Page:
Zealand was shaken to its core on Friday when at least 49 people were killed by
a gunman in two mosques in Christchurch. Brenton Harrison Tarrant, the suspect,
live streamed the massacre on social media after releasing a white supremacist
manifesto that called for removing the “invaders” and “retaking” Europe.
The 27-year old Australian, who the authorities said was not on any intelligence watch list, apparently travelled to New Zealand to carry out the attack. His targets were clearly Muslims, who make up less than 1% of New Zealand’s population. The manifesto and the symbols he carried suggest that he was influenced by far right terrorists and their anti Muslim, anti immigration and anti Semite ideology.
He came in military fatigues, wore neo Nazi emblems and was listening in his car to a song devoted to Bosnian war criminal Radovan Karadzic. The manifesto lauds Anders Breivik, the Norwegian far right terrorist who killed 77 people in 2011 and released a 1,518 page racist manifesto. He saw President Donald Trump as a “symbol of renewed white identity and common purpose”.
Right-wing racist terror, which has largely been on the fringes in the post-War world, is emerging as a major political and security threat, especially in white-majority societies. In recent years, mosques in Germany and France have been targeted; in Britain an MP was stabbed to death; and in the U.S. a synagogue was attacked, leaving 11 people dead. In most cases, the attackers were obsessed with immigration and the far-right ideas of Euro-Christian white racial purity, which is fundamentally not different from the ideology of the Nazis.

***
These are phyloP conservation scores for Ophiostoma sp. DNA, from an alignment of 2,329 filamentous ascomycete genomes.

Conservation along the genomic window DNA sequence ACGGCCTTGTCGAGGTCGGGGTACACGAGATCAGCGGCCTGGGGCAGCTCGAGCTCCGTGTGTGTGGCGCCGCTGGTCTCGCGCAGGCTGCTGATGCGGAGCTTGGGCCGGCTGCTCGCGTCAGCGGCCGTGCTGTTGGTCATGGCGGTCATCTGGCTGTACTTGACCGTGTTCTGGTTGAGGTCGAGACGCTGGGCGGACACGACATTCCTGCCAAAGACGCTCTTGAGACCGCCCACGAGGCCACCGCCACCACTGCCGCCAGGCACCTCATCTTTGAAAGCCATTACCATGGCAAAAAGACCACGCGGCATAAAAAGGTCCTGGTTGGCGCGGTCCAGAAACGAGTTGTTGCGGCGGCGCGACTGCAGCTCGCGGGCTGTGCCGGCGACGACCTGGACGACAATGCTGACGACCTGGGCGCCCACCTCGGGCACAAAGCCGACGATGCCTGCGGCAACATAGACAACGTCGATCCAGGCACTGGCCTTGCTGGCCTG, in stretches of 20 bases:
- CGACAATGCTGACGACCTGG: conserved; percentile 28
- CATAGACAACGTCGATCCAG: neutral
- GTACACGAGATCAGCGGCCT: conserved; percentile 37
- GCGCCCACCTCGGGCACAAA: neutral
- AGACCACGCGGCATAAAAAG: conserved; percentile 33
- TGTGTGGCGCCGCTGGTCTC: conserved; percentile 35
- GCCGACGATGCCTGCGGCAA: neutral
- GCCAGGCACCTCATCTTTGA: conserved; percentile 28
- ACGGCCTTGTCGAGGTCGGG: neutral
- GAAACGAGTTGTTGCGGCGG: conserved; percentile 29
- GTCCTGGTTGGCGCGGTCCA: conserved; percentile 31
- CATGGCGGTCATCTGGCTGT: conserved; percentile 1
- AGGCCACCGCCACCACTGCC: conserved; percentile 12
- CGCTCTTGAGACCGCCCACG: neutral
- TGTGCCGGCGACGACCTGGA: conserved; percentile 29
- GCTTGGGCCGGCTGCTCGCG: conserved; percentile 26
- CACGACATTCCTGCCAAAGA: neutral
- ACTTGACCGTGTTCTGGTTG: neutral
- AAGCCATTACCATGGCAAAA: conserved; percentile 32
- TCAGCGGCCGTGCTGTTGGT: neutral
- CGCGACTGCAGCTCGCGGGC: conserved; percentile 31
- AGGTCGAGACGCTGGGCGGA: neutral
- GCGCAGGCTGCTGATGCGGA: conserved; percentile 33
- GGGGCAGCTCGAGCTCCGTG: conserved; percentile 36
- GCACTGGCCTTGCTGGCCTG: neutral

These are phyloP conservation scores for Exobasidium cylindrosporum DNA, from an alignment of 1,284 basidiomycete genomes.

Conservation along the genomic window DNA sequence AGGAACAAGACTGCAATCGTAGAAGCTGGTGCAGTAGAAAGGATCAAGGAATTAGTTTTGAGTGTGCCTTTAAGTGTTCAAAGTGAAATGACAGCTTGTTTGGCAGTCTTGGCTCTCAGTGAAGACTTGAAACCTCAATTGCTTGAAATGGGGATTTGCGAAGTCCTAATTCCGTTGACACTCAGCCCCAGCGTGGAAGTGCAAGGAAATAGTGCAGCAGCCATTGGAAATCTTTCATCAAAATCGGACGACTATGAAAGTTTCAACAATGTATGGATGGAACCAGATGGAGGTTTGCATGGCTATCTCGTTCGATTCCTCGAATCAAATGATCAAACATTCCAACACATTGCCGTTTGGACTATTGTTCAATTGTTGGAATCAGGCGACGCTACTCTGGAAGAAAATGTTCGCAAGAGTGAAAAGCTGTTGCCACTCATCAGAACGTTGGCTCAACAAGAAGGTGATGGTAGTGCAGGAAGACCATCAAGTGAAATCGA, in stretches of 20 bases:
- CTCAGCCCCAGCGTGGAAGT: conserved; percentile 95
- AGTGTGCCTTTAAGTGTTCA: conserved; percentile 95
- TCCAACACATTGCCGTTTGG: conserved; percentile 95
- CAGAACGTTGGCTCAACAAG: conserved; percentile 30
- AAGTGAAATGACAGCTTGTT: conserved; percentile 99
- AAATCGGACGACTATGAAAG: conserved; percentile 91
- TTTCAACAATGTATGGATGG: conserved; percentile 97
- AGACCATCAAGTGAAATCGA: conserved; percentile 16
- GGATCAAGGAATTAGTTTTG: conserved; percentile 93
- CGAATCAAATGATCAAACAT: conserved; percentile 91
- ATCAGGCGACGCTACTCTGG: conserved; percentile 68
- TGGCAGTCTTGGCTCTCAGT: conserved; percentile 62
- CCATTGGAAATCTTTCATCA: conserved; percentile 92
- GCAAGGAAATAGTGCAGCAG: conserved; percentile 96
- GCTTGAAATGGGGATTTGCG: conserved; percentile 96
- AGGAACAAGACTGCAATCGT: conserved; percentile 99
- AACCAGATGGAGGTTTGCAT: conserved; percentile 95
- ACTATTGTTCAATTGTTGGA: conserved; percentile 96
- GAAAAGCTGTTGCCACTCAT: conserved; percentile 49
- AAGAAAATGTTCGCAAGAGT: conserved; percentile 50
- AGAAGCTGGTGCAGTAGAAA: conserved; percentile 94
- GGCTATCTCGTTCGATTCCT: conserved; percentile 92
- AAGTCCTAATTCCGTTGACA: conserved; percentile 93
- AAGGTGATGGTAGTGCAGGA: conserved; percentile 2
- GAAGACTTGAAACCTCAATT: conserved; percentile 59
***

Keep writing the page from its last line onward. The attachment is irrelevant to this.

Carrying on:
The language these attackers use resembles that of mainstream anti-immigrant politicians in Western countries, such as Mr. Trump, who wanted to ban Muslims from entering the U.S.; Viktor Orbán, the Prime Minister of Hungary, who wants to defend “Christian Europe”; or Italian Interior Minister Matteo Salvini, known for his hard-line views on migrants. Besides, a number of far right parties known for their Islamophobic, white nationalist views are either in power in Europe or are on the rise, be it the Freedom Party of Austria, the AfD of Germany or the National Front of France.
While they and their leaders set the broad contours of anti-immigrant, anti Muslim and anti-Semitic politics as part of their nationalist narrative, neo-Nazis such as Breivik and the Christchurch shooter are killing common people. Societies worldwide should wake up to the growing danger right-wing racist terrorism poses, and not view it as mere isolated, irrational responses to Islamist terror. It has to be fought politically, by driving a counter-narrative to white supremacism, and by using the security apparatus, through allocation of enough resources to tackle all threats of violence.
A Guest Editorial